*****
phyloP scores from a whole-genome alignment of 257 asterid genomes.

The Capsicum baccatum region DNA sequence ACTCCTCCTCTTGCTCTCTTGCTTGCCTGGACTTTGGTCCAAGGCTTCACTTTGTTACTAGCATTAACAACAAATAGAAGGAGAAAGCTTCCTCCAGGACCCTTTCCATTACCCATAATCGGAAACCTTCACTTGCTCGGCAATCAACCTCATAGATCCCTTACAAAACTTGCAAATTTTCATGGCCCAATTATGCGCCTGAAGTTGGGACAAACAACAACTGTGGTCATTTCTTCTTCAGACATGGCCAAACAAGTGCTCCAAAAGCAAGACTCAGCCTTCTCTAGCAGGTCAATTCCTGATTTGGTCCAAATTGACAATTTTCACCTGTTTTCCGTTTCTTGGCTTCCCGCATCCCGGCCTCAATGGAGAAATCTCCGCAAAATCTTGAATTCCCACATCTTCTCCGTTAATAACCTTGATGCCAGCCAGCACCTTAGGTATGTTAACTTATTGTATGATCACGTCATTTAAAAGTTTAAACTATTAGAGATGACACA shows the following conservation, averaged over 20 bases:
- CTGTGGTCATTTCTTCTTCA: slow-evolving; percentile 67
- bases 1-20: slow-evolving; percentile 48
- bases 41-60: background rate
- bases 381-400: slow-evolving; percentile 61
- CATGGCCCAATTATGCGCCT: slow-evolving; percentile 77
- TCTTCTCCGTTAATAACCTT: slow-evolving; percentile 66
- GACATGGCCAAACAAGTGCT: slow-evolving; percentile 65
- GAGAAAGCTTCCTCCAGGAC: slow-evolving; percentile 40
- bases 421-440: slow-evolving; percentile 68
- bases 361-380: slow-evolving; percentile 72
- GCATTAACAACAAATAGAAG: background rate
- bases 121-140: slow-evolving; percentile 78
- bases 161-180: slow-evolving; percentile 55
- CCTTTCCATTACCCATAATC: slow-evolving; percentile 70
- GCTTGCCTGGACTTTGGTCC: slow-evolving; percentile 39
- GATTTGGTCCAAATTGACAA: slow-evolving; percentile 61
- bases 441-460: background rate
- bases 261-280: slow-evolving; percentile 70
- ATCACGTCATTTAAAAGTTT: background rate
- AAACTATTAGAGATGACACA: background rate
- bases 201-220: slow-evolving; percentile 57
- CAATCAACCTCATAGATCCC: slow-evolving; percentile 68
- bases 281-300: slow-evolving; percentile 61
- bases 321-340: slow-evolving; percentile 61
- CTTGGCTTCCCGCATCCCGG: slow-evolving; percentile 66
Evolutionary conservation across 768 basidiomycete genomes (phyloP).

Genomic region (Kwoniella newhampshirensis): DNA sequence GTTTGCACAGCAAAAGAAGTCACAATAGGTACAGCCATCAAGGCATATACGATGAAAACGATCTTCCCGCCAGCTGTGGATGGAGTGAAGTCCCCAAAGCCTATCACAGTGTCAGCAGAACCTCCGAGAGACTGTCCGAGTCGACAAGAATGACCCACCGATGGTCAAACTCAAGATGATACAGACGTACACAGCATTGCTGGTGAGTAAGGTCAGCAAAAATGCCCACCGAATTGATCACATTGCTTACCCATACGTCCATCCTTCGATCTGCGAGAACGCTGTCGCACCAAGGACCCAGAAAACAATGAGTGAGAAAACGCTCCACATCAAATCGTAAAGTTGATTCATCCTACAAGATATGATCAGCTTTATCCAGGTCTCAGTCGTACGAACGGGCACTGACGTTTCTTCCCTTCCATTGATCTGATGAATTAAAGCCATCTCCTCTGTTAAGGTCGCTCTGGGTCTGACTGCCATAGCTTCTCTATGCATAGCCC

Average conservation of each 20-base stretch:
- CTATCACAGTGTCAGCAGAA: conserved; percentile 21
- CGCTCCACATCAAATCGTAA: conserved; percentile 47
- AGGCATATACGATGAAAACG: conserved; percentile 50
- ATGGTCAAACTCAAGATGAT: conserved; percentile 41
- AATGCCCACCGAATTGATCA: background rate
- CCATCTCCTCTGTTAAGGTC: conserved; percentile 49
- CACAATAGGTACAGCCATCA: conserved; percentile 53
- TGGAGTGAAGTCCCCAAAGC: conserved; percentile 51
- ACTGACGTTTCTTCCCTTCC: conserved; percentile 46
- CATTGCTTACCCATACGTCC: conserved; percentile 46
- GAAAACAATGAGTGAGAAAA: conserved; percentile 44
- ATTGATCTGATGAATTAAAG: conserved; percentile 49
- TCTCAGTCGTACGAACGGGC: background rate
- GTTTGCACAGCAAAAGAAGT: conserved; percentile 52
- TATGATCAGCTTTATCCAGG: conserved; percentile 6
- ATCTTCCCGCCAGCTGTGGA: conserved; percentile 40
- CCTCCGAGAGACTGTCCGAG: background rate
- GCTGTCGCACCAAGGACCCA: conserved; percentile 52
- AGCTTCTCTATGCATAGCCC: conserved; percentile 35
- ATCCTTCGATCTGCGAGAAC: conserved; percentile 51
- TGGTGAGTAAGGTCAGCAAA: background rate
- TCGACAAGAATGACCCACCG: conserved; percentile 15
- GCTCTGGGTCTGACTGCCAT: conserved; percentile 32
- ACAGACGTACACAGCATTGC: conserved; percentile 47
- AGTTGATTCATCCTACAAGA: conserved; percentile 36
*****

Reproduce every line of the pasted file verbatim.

phyloP scores from a whole-genome alignment of 257 asterid genomes.

The Capsicum baccatum region DNA sequence ACTCCTCCTCTTGCTCTCTTGCTTGCCTGGACTTTGGTCCAAGGCTTCACTTTGTTACTAGCATTAACAACAAATAGAAGGAGAAAGCTTCCTCCAGGACCCTTTCCATTACCCATAATCGGAAACCTTCACTTGCTCGGCAATCAACCTCATAGATCCCTTACAAAACTTGCAAATTTTCATGGCCCAATTATGCGCCTGAAGTTGGGACAAACAACAACTGTGGTCATTTCTTCTTCAGACATGGCCAAACAAGTGCTCCAAAAGCAAGACTCAGCCTTCTCTAGCAGGTCAATTCCTGATTTGGTCCAAATTGACAATTTTCACCTGTTTTCCGTTTCTTGGCTTCCCGCATCCCGGCCTCAATGGAGAAATCTCCGCAAAATCTTGAATTCCCACATCTTCTCCGTTAATAACCTTGATGCCAGCCAGCACCTTAGGTATGTTAACTTATTGTATGATCACGTCATTTAAAAGTTTAAACTATTAGAGATGACACA shows the following conservation, averaged over 20 bases:
- CTGTGGTCATTTCTTCTTCA: slow-evolving; percentile 67
- bases 1-20: slow-evolving; percentile 48
- bases 41-60: background rate
- bases 381-400: slow-evolving; percentile 61
- CATGGCCCAATTATGCGCCT: slow-evolving; percentile 77
- TCTTCTCCGTTAATAACCTT: slow-evolving; percentile 66
- GACATGGCCAAACAAGTGCT: slow-evolving; percentile 65
- GAGAAAGCTTCCTCCAGGAC: slow-evolving; percentile 40
- bases 421-440: slow-evolving; percentile 68
- bases 361-380: slow-evolving; percentile 72
- GCATTAACAACAAATAGAAG: background rate
- bases 121-140: slow-evolving; percentile 78
- bases 161-180: slow-evolving; percentile 55
- CCTTTCCATTACCCATAATC: slow-evolving; percentile 70
- GCTTGCCTGGACTTTGGTCC: slow-evolving; percentile 39
- GATTTGGTCCAAATTGACAA: slow-evolving; percentile 61
- bases 441-460: background rate
- bases 261-280: slow-evolving; percentile 70
- ATCACGTCATTTAAAAGTTT: background rate
- AAACTATTAGAGATGACACA: background rate
- bases 201-220: slow-evolving; percentile 57
- CAATCAACCTCATAGATCCC: slow-evolving; percentile 68
- bases 281-300: slow-evolving; percentile 61
- bases 321-340: slow-evolving; percentile 61
- CTTGGCTTCCCGCATCCCGG: slow-evolving; percentile 66
Evolutionary conservation across 768 basidiomycete genomes (phyloP).

Genomic region (Kwoniella newhampshirensis): DNA sequence GTTTGCACAGCAAAAGAAGTCACAATAGGTACAGCCATCAAGGCATATACGATGAAAACGATCTTCCCGCCAGCTGTGGATGGAGTGAAGTCCCCAAAGCCTATCACAGTGTCAGCAGAACCTCCGAGAGACTGTCCGAGTCGACAAGAATGACCCACCGATGGTCAAACTCAAGATGATACAGACGTACACAGCATTGCTGGTGAGTAAGGTCAGCAAAAATGCCCACCGAATTGATCACATTGCTTACCCATACGTCCATCCTTCGATCTGCGAGAACGCTGTCGCACCAAGGACCCAGAAAACAATGAGTGAGAAAACGCTCCACATCAAATCGTAAAGTTGATTCATCCTACAAGATATGATCAGCTTTATCCAGGTCTCAGTCGTACGAACGGGCACTGACGTTTCTTCCCTTCCATTGATCTGATGAATTAAAGCCATCTCCTCTGTTAAGGTCGCTCTGGGTCTGACTGCCATAGCTTCTCTATGCATAGCCC

Average conservation of each 20-base stretch:
- CTATCACAGTGTCAGCAGAA: conserved; percentile 21
- CGCTCCACATCAAATCGTAA: conserved; percentile 47
- AGGCATATACGATGAAAACG: conserved; percentile 50
- ATGGTCAAACTCAAGATGAT: conserved; percentile 41
- AATGCCCACCGAATTGATCA: background rate
- CCATCTCCTCTGTTAAGGTC: conserved; percentile 49
- CACAATAGGTACAGCCATCA: conserved; percentile 53
- TGGAGTGAAGTCCCCAAAGC: conserved; percentile 51
- ACTGACGTTTCTTCCCTTCC: conserved; percentile 46
- CATTGCTTACCCATACGTCC: conserved; percentile 46
- GAAAACAATGAGTGAGAAAA: conserved; percentile 44
- ATTGATCTGATGAATTAAAG: conserved; percentile 49
- TCTCAGTCGTACGAACGGGC: background rate
- GTTTGCACAGCAAAAGAAGT: conserved; percentile 52
- TATGATCAGCTTTATCCAGG: conserved; percentile 6
- ATCTTCCCGCCAGCTGTGGA: conserved; percentile 40
- CCTCCGAGAGACTGTCCGAG: background rate
- GCTGTCGCACCAAGGACCCA: conserved; percentile 52
- AGCTTCTCTATGCATAGCCC: conserved; percentile 35
- ATCCTTCGATCTGCGAGAAC: conserved; percentile 51
- TGGTGAGTAAGGTCAGCAAA: background rate
- TCGACAAGAATGACCCACCG: conserved; percentile 15
- GCTCTGGGTCTGACTGCCAT: conserved; percentile 32
- ACAGACGTACACAGCATTGC: conserved; percentile 47
- AGTTGATTCATCCTACAAGA: conserved; percentile 36